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Beyond CBN’s restructuring of Commodity Exchange 

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Godwin Emefiele of CBN. Photo: NAIRAMETRICS


On Tuesday, January 26, 2021, the Governor of Central Bank of Nigeria (CBN), Mr Godwin Emefiele addressed the first  press conference in the year where he unfolded the decision of the Monetary Policy Committee (MPC) on the  rates that will drive operations in the money market.  Expectedly, all the key indicators were retained. Monetary Policy Rate (MPR) stays at 11.5 percent, Liquidity Ratio, 30 percent, Cash Reserve Ratio (CRR) and Asymmetric Corridor were also retained at 27.5 percent and +100 and-700 basis points respectively. The rationale for retaining the monetary policy instruments rates is not a rocket science. It may be a costly gamble for the apex bank to adjust any of the rates while the economy is trapped in stagflation. The bank has chosen a path of honour through gradual synchronization of monetary and fiscal policies to rescue the economy from the pang of recession. 
 
One of the high points of Emefiele’s address was the decision by the CBN to restructure the government-owned and embattled Nigeria Commodity Exchange (NCX) whose history dated back to 1998, when it debuted as Abuja Stock Exchange. The organization could not find its bearing despite the government’s ownership and consequently metamorphosed into a Commodity Exchange in 2001, perhaps the last option to remain in business. As a follow-up to Emefiele’s announcement of restructuring of NCX, he finally stated that the apex bank and Nigeria Sovereign Investment Authority (NSIA) would invest N50 Billion lifeline in NCX to revive the struggling premier commodities exchange.
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There is no doubt that Nigeria needs viable commodities exchanges if we must expand our sources of foreign exchange earnings in the wake of incessant external shocks from the international oil market. The government’s huge investment in agriculture will be further enhanced if we have structured commodities exchanges. They create platforms for price discovery and enable stakeholders in the commodities ecosystem to earn return through different value chains in agricultural commodities. 

Food inflation is currently at approximately 20 percent in Nigeria while headline inflation hovers at 15.75 percent. The situation calls for more creative ways to reverse the trend. It is against this background that the federal government through the CBN is deploying a combination orthodox and unorthodox economic policies to salvage the economy. 

The uncertainties in the operating environment has prompted global institutions such as International Monetary Fund (IMF), World Bank and top global rating agencies to put their ratings on Nigeria’s economic growth on the reverse gear. As the high priest of price stability in Nigeria Emefiele is daily sweating under his exotic blue jackets. The situation has almost turned our economists to pseudo experts as models are failing at frenetic pace across the globe.
 
After 23 years of existence, NCX is still floating like a rudderless ship. The Exchange has trained many professionals, including my humble self and many others who opted for the training as part of retirement plan. But sadly, over two decades after its formation, NCX remains a market without wares. Apart from government’s lethargic approach to managing the premier commodities exchange, its operations are stifled by weak legal and regulatory structures such as absence of rules, issues of efficient delivery with counter parties and warehouse receipts.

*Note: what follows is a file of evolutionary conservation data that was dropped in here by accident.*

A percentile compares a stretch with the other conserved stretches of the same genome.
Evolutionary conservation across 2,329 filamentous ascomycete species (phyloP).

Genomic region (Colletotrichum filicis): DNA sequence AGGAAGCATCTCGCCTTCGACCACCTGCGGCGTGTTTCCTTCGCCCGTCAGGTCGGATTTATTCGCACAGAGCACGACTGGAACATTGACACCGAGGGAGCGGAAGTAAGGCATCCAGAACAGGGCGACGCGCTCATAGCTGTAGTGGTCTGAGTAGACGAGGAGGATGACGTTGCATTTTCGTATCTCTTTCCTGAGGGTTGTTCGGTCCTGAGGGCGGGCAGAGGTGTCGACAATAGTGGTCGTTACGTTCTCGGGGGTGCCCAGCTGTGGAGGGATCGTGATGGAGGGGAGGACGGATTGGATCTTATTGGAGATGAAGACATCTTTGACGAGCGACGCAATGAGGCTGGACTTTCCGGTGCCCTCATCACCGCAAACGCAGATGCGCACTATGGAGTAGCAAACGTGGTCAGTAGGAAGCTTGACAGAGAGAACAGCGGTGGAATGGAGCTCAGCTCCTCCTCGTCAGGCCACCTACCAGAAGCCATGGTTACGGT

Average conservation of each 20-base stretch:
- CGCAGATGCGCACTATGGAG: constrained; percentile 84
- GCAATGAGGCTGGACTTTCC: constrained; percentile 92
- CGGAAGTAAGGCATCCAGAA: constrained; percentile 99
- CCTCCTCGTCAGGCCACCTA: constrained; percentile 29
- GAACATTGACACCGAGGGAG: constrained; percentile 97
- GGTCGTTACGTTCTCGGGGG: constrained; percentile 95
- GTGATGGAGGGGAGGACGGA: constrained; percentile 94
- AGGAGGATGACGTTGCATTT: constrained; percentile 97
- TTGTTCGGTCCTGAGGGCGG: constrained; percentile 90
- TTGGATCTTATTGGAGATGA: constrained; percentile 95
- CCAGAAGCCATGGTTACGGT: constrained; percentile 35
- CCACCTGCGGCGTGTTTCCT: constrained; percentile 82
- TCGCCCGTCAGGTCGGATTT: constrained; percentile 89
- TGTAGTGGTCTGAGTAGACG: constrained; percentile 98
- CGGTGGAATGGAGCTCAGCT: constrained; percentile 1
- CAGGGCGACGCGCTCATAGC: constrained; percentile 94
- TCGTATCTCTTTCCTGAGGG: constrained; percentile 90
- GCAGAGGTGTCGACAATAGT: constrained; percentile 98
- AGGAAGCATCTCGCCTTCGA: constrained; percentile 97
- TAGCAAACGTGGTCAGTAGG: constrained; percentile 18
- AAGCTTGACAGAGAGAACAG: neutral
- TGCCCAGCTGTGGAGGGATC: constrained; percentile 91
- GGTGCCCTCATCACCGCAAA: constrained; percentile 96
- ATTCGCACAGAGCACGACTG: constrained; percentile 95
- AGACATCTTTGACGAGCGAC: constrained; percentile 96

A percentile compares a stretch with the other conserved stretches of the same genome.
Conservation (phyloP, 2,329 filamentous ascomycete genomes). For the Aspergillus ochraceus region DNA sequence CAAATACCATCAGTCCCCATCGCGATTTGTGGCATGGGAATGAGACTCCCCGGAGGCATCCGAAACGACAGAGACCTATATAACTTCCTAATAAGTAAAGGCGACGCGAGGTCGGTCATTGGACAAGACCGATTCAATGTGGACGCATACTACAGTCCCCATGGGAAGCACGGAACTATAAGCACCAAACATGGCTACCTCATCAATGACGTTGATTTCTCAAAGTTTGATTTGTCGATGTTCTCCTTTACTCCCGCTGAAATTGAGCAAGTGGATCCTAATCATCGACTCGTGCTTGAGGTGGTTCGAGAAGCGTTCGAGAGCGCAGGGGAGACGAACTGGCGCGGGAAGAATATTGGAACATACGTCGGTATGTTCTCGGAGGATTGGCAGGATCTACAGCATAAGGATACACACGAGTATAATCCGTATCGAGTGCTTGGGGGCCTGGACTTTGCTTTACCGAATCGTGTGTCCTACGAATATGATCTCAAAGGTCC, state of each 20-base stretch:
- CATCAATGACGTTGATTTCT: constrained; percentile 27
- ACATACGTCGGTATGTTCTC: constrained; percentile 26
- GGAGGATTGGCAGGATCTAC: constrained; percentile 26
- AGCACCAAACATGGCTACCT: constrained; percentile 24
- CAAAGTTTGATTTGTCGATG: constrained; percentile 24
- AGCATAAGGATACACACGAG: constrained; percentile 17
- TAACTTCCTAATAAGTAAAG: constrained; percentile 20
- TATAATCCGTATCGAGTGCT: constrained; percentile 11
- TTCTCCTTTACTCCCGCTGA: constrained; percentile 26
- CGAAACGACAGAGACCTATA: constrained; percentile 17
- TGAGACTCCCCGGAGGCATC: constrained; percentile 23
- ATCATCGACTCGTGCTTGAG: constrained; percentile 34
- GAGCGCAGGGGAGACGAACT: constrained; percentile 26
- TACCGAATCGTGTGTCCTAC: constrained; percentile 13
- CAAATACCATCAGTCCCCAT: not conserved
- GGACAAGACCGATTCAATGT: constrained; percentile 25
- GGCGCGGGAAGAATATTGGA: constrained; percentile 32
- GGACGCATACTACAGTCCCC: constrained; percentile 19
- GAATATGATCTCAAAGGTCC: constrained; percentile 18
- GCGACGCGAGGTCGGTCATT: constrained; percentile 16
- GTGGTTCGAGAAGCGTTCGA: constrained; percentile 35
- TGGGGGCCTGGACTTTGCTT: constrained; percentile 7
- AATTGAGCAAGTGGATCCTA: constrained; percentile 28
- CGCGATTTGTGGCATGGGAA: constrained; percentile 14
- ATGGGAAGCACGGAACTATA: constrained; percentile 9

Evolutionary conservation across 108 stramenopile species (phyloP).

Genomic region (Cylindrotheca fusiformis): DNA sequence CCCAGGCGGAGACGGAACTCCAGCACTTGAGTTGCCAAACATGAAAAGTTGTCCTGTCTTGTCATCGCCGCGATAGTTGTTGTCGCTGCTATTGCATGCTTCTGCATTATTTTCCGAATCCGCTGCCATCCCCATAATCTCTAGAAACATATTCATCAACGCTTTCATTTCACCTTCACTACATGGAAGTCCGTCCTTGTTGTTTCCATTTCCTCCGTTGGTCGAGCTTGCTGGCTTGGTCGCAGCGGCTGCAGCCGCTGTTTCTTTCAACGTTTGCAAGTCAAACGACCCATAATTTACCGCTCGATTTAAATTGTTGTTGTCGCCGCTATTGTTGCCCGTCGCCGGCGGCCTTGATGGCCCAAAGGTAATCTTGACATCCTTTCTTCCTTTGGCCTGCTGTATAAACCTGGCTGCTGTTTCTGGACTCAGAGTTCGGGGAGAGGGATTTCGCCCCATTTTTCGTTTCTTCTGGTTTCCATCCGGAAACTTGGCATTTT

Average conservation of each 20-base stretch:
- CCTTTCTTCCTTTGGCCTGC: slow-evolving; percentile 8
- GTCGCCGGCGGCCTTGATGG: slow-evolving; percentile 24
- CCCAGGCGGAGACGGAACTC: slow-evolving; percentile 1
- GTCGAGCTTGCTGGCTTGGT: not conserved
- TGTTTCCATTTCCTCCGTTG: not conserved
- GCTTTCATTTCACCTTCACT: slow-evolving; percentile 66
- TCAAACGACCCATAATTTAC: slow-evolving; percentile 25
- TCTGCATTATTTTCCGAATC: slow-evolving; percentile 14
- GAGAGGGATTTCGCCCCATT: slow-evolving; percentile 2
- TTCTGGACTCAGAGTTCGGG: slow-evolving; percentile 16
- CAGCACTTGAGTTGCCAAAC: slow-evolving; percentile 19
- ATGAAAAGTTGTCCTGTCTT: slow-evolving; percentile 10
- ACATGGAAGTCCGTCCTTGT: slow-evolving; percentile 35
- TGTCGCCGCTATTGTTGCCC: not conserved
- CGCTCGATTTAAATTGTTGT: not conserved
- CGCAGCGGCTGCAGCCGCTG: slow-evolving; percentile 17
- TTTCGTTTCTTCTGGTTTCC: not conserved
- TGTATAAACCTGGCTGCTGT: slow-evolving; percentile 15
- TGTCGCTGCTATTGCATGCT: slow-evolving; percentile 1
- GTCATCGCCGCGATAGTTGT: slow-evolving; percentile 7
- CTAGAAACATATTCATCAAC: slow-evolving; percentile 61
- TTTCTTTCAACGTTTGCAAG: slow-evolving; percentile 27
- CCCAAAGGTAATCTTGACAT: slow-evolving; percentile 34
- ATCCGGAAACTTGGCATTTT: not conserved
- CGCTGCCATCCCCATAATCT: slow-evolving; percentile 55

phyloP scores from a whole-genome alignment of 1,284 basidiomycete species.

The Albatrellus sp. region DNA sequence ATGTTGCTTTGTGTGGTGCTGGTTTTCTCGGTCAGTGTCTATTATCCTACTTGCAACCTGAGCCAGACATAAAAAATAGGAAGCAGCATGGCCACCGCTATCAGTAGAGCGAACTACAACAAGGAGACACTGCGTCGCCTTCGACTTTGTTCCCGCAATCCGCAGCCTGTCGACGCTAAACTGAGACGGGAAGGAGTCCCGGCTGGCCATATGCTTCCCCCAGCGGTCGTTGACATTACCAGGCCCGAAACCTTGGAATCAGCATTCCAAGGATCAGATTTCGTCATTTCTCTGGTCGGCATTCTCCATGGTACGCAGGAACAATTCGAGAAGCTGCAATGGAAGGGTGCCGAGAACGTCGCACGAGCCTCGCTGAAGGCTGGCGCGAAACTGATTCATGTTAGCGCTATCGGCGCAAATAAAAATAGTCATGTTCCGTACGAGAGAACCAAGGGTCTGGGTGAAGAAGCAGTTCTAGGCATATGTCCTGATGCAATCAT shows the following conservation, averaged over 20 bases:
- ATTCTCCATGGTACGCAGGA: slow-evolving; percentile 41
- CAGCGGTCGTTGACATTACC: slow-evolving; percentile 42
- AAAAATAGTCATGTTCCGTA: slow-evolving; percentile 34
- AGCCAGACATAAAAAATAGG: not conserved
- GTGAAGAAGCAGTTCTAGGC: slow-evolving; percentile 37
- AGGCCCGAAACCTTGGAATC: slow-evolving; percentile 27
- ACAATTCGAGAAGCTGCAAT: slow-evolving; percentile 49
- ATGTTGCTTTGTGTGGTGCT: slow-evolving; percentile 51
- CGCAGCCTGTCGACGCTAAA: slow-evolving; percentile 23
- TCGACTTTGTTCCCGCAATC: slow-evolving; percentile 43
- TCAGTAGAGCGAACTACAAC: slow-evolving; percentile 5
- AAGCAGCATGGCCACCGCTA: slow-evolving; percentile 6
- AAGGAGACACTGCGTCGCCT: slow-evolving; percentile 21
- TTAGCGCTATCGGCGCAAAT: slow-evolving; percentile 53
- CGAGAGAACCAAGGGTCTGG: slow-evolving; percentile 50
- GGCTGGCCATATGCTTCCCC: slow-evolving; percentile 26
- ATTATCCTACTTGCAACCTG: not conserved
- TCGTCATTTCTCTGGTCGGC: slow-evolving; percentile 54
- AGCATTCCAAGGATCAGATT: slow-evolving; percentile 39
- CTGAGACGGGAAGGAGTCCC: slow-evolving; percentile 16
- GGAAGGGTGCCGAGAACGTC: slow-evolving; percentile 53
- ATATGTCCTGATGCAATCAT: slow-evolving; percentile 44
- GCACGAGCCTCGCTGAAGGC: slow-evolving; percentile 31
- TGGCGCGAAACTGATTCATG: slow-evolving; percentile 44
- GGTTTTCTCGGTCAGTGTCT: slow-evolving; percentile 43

In his justification for the government’s decision to recapitalize NCX, Emefiele blamed private commodities exchanges in Nigeria for hoarding agricultural commodities for arbitrage opportunities. 
 
“We have found in the market that activities of private commodities exchange have not helped our country and it is time for the Nigeria commodity exchange to be repositioned and restructured to perform the role which by law it has been empowered to. 

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‘We will be coming up with the agenda and framework for the restructuring and repositioning of the Nigeria Commodity Exchange and we will do so in a manner that prices must be stable in Nigeria. We will not allow some self-seeking private exchange commodity to be holding agriculture products and be creating problems for prices because price stability is the core mandate of CBN and we cannot shy away from the responsibility.”
 
Emefiele’s emotional outburst contains some administrative and technical inaccuracies that need to be cleared for the avoidance of doubt. This may also help the public in understanding the basis for his sweeping accusation that private commodities exchanges are hoarding agricultural products. As of today, the only publicly known commodities exchanges that are registered by the Securities and Exchange Commission (SEC) are AFEX Commodities Exchange Limited, popularly called AFEX and recentlyLagos Commodities and Futures Exchange (LCFE). 

Operationally, AFEX “ is established in Nigeria with an overarching outlook to develop a workable warehouse receipt system”. The company at present thrives on buying agricultural commodities into warehouses for sale. AFEX may later graduate into full blown trading as a structured commodities exchange. But as of now, the company has not announced its dealing member firms, settlement banks or depository which are all attributes of a structuredexchange. 
To be continued tomorrow
Oni, communications consultant, Chartered Stockbroker and Commodities Trader was a former Spokesman of The Nigerian Stock Exchange. 

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CBNGodwin EmefieleMPC
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